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Why do some retailers prefer CASH?

Whilst visiting a friend in Leigh on Sea I saw a sign that showed cash is still king. A ‘10% discount for cash sales above £3’ was offered at a pharmacy.  This was interesting because we have been seeing reports that cards are the most popular form of payment.  What this picture shows is that cash is still an important method of payment for retailers. 

Why would a retailer want cash when it costs more than its value to bank and when it tends to go missing in stores?

May be it is because it is cheaper than cards for the retailer in terms of speed and service costs.

We were told that contactless payment cards will help displace more cash for low value payments, up to £30, but we can see that for this retailer, the costs for payment cards is still too high. 

I believe that through sensible regulation small retailers could be provided payment services at lower cost to further reduce cash usage in the economy.  For retailers it seems “Merchant fees are like the price of petrol? - The fees go up quickly and come down very slowly.”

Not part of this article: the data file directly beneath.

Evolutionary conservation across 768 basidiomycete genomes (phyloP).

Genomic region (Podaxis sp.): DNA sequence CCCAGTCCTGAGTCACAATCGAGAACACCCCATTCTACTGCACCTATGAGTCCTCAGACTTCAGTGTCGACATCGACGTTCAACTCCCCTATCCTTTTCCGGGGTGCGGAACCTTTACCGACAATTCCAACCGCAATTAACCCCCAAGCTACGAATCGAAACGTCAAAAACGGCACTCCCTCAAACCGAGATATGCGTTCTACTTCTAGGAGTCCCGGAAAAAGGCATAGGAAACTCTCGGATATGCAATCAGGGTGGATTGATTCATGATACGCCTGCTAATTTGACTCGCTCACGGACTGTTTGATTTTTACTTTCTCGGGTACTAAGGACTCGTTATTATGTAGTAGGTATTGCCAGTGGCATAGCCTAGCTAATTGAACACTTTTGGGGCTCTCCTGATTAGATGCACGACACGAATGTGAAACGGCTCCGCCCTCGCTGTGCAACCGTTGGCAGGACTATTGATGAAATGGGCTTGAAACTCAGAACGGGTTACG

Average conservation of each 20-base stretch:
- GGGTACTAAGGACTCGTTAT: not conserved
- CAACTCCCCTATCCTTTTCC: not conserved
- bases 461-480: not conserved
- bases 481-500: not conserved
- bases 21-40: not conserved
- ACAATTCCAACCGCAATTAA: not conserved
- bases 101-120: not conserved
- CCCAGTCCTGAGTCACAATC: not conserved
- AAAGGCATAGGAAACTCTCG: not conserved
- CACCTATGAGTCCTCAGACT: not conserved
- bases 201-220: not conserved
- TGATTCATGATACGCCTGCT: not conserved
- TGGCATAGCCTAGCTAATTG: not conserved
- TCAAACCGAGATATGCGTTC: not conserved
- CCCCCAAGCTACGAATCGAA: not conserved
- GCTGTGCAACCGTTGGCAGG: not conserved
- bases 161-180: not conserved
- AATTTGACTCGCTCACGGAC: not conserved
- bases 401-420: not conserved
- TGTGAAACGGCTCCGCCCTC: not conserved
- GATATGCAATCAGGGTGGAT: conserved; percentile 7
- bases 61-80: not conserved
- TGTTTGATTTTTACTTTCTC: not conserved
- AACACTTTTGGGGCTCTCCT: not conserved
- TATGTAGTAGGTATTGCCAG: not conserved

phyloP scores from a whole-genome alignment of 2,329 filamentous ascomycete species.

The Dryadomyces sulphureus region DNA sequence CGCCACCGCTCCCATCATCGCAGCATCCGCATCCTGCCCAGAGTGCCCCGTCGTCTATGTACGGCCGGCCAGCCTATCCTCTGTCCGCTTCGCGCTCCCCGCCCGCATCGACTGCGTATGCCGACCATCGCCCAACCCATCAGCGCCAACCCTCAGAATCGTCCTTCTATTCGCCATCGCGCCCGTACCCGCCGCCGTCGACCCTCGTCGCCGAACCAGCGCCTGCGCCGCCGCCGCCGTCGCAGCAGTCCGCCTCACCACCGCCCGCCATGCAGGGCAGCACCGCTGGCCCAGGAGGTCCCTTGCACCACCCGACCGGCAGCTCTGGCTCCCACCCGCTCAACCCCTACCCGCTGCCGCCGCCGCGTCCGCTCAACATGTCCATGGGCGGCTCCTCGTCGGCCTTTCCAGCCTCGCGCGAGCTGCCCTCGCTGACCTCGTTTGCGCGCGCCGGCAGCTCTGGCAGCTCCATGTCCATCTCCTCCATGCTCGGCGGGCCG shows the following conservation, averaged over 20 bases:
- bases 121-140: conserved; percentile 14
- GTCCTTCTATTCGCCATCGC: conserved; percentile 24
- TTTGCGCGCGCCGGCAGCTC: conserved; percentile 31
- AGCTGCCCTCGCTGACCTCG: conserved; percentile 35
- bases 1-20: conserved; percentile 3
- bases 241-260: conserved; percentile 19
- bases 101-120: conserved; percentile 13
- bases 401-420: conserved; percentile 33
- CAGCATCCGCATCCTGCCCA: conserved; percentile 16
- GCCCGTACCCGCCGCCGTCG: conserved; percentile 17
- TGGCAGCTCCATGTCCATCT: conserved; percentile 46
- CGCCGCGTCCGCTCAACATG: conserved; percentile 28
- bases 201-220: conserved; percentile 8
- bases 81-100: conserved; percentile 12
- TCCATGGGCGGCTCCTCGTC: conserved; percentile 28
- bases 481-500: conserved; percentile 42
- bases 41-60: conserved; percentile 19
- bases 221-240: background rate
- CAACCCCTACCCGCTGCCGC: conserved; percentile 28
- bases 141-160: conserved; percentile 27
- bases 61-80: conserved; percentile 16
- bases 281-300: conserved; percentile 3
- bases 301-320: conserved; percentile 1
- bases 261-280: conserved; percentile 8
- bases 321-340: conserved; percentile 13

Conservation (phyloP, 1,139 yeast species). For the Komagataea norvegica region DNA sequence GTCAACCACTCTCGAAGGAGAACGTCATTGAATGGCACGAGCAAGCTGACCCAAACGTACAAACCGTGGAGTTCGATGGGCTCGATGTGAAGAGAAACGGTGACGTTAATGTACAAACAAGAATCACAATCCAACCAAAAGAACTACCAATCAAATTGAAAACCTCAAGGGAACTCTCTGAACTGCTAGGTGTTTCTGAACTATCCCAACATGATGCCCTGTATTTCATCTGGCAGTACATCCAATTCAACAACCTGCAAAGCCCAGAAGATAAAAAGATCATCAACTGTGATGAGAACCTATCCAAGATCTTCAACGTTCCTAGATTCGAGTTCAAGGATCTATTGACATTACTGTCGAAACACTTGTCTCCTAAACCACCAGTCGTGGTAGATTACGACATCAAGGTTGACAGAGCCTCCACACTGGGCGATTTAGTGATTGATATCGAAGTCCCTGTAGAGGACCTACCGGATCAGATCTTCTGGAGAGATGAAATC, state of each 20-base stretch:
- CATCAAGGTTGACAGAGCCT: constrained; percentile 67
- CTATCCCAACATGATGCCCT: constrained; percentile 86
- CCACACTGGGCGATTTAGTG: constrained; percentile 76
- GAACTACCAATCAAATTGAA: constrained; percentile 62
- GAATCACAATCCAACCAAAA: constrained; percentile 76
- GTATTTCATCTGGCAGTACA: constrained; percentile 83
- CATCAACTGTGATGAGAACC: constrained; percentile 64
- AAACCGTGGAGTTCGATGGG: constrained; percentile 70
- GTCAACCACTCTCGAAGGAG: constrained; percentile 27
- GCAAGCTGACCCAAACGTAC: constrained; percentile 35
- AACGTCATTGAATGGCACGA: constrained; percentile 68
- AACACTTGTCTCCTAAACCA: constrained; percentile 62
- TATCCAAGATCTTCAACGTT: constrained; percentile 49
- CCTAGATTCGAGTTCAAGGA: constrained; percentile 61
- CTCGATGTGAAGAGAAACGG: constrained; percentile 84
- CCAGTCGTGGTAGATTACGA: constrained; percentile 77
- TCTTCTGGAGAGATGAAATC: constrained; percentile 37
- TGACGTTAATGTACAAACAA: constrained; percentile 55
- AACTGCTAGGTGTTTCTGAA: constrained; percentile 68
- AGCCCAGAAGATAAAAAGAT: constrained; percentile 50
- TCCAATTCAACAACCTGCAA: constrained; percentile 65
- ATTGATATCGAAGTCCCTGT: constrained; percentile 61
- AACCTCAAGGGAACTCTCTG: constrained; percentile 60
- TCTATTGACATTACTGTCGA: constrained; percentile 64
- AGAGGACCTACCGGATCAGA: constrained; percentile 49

Merchant fees are paid by retailers to manage the payment transaction and flow of funds from a cardholders account to the retailers account.  These organisations, for small retailers, extract other fees such as renting terminals and providing fraud protection services.  They also generate profits by holding the funds on behalf of retailers and only paying them after a delay in getting the funds from the cardholder. 

Therefore, what type of regulation is needed?

I believe regulation around payment processors releasing funds to retailers promptly is key, as is knowing what the fixed interbank costs for transactions are.  With this information retailers can see the difference and help evaluate potential competitors.  Also, I believe regulation is required to provide extra retailer protection from lost and stolen card transactions following settlement, as described here[1].

The goal for payments in an economy is for the payer to decide which method they want to pay with and the retailer to be happy to pay the costs without altering the price of the goods or service.





Comments: (1)

Ketharaman Swaminathan
Ketharaman Swaminathan - GTM360 Marketing Solutions - Pune 19 May, 2015, 14:20Be the first to give this comment the thumbs up 0 likes


Ever since I got my first credit card in the mid 1980s, I've preferred to pay by cards. And every day, including until two days ago, virtually every merrchant I come across wishes to get paid by cash.

The explicit cost of accepting card payments (MDF/MSC) is the most obvious reason for merchants' overwhelming preference for cash. But the hidden cost of laying hands on receipts via card is a more powerful driver, as I'd highlighted in this blog post:

Cash in Hand Is Worth More Than Card In Bush

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